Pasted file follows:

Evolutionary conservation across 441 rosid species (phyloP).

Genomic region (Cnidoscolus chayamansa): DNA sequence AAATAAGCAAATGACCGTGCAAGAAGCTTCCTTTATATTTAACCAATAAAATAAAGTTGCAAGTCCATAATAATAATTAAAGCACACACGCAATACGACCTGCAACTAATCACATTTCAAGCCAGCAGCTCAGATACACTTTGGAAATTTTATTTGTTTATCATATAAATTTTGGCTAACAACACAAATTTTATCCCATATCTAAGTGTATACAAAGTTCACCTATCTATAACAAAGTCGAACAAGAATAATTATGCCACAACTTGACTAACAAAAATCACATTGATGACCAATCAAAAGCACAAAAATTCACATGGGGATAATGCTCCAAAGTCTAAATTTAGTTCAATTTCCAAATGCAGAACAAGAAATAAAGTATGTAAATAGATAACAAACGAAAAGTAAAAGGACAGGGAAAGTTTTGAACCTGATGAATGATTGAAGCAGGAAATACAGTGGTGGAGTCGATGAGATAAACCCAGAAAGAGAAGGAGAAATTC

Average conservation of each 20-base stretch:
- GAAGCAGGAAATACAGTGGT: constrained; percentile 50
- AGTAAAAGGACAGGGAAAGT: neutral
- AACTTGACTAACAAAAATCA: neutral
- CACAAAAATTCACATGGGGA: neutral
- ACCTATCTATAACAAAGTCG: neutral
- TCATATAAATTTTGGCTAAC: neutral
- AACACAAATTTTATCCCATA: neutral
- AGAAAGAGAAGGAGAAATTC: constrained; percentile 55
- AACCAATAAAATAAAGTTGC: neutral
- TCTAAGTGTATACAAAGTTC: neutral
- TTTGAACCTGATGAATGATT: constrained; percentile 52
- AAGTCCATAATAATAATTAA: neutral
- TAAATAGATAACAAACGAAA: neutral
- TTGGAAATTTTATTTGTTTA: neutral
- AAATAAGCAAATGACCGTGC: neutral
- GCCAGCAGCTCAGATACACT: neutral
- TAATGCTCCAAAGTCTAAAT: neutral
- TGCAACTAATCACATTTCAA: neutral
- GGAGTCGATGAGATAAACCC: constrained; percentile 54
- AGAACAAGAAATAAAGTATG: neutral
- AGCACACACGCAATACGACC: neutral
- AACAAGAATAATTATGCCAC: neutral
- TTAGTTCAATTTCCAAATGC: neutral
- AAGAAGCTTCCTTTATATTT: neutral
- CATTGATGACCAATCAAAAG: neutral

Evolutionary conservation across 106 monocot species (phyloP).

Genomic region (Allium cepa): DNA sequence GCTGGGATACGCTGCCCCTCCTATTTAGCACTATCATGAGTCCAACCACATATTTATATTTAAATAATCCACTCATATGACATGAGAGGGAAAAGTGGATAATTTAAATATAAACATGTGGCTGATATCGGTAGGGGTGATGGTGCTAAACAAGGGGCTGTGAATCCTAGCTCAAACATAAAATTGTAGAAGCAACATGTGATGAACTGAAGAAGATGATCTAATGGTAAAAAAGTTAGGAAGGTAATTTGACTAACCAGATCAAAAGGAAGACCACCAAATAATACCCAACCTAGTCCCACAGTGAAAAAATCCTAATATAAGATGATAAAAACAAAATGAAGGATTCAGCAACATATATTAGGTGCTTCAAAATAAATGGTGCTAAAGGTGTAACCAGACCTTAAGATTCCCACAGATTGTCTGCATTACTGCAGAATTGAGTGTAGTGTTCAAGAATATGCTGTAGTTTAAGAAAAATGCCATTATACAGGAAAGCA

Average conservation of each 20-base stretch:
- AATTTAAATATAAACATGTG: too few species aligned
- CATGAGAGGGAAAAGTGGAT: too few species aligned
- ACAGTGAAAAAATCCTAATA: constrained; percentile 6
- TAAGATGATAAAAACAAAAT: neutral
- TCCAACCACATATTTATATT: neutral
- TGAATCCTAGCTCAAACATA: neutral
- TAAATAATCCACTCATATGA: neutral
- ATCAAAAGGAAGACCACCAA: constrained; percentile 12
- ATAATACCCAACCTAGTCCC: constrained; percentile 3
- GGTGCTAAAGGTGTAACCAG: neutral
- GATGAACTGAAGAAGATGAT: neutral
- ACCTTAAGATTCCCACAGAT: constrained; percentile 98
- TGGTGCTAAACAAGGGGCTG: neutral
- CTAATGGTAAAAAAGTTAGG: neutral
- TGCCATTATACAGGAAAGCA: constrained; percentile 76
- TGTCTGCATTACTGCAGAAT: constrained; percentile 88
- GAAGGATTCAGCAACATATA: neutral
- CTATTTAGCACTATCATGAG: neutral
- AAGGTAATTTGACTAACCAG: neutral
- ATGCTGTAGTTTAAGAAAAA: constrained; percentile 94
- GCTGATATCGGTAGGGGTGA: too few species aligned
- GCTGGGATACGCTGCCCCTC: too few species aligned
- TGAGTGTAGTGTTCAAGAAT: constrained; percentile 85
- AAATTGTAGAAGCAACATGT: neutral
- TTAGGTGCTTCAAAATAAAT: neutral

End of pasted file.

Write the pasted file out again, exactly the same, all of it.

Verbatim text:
Evolutionary conservation across 441 rosid species (phyloP).

Genomic region (Cnidoscolus chayamansa): DNA sequence AAATAAGCAAATGACCGTGCAAGAAGCTTCCTTTATATTTAACCAATAAAATAAAGTTGCAAGTCCATAATAATAATTAAAGCACACACGCAATACGACCTGCAACTAATCACATTTCAAGCCAGCAGCTCAGATACACTTTGGAAATTTTATTTGTTTATCATATAAATTTTGGCTAACAACACAAATTTTATCCCATATCTAAGTGTATACAAAGTTCACCTATCTATAACAAAGTCGAACAAGAATAATTATGCCACAACTTGACTAACAAAAATCACATTGATGACCAATCAAAAGCACAAAAATTCACATGGGGATAATGCTCCAAAGTCTAAATTTAGTTCAATTTCCAAATGCAGAACAAGAAATAAAGTATGTAAATAGATAACAAACGAAAAGTAAAAGGACAGGGAAAGTTTTGAACCTGATGAATGATTGAAGCAGGAAATACAGTGGTGGAGTCGATGAGATAAACCCAGAAAGAGAAGGAGAAATTC

Average conservation of each 20-base stretch:
- GAAGCAGGAAATACAGTGGT: constrained; percentile 50
- AGTAAAAGGACAGGGAAAGT: neutral
- AACTTGACTAACAAAAATCA: neutral
- CACAAAAATTCACATGGGGA: neutral
- ACCTATCTATAACAAAGTCG: neutral
- TCATATAAATTTTGGCTAAC: neutral
- AACACAAATTTTATCCCATA: neutral
- AGAAAGAGAAGGAGAAATTC: constrained; percentile 55
- AACCAATAAAATAAAGTTGC: neutral
- TCTAAGTGTATACAAAGTTC: neutral
- TTTGAACCTGATGAATGATT: constrained; percentile 52
- AAGTCCATAATAATAATTAA: neutral
- TAAATAGATAACAAACGAAA: neutral
- TTGGAAATTTTATTTGTTTA: neutral
- AAATAAGCAAATGACCGTGC: neutral
- GCCAGCAGCTCAGATACACT: neutral
- TAATGCTCCAAAGTCTAAAT: neutral
- TGCAACTAATCACATTTCAA: neutral
- GGAGTCGATGAGATAAACCC: constrained; percentile 54
- AGAACAAGAAATAAAGTATG: neutral
- AGCACACACGCAATACGACC: neutral
- AACAAGAATAATTATGCCAC: neutral
- TTAGTTCAATTTCCAAATGC: neutral
- AAGAAGCTTCCTTTATATTT: neutral
- CATTGATGACCAATCAAAAG: neutral

Evolutionary conservation across 106 monocot species (phyloP).

Genomic region (Allium cepa): DNA sequence GCTGGGATACGCTGCCCCTCCTATTTAGCACTATCATGAGTCCAACCACATATTTATATTTAAATAATCCACTCATATGACATGAGAGGGAAAAGTGGATAATTTAAATATAAACATGTGGCTGATATCGGTAGGGGTGATGGTGCTAAACAAGGGGCTGTGAATCCTAGCTCAAACATAAAATTGTAGAAGCAACATGTGATGAACTGAAGAAGATGATCTAATGGTAAAAAAGTTAGGAAGGTAATTTGACTAACCAGATCAAAAGGAAGACCACCAAATAATACCCAACCTAGTCCCACAGTGAAAAAATCCTAATATAAGATGATAAAAACAAAATGAAGGATTCAGCAACATATATTAGGTGCTTCAAAATAAATGGTGCTAAAGGTGTAACCAGACCTTAAGATTCCCACAGATTGTCTGCATTACTGCAGAATTGAGTGTAGTGTTCAAGAATATGCTGTAGTTTAAGAAAAATGCCATTATACAGGAAAGCA

Average conservation of each 20-base stretch:
- AATTTAAATATAAACATGTG: too few species aligned
- CATGAGAGGGAAAAGTGGAT: too few species aligned
- ACAGTGAAAAAATCCTAATA: constrained; percentile 6
- TAAGATGATAAAAACAAAAT: neutral
- TCCAACCACATATTTATATT: neutral
- TGAATCCTAGCTCAAACATA: neutral
- TAAATAATCCACTCATATGA: neutral
- ATCAAAAGGAAGACCACCAA: constrained; percentile 12
- ATAATACCCAACCTAGTCCC: constrained; percentile 3
- GGTGCTAAAGGTGTAACCAG: neutral
- GATGAACTGAAGAAGATGAT: neutral
- ACCTTAAGATTCCCACAGAT: constrained; percentile 98
- TGGTGCTAAACAAGGGGCTG: neutral
- CTAATGGTAAAAAAGTTAGG: neutral
- TGCCATTATACAGGAAAGCA: constrained; percentile 76
- TGTCTGCATTACTGCAGAAT: constrained; percentile 88
- GAAGGATTCAGCAACATATA: neutral
- CTATTTAGCACTATCATGAG: neutral
- AAGGTAATTTGACTAACCAG: neutral
- ATGCTGTAGTTTAAGAAAAA: constrained; percentile 94
- GCTGATATCGGTAGGGGTGA: too few species aligned
- GCTGGGATACGCTGCCCCTC: too few species aligned
- TGAGTGTAGTGTTCAAGAAT: constrained; percentile 85
- AAATTGTAGAAGCAACATGT: neutral
- TTAGGTGCTTCAAAATAAAT: neutral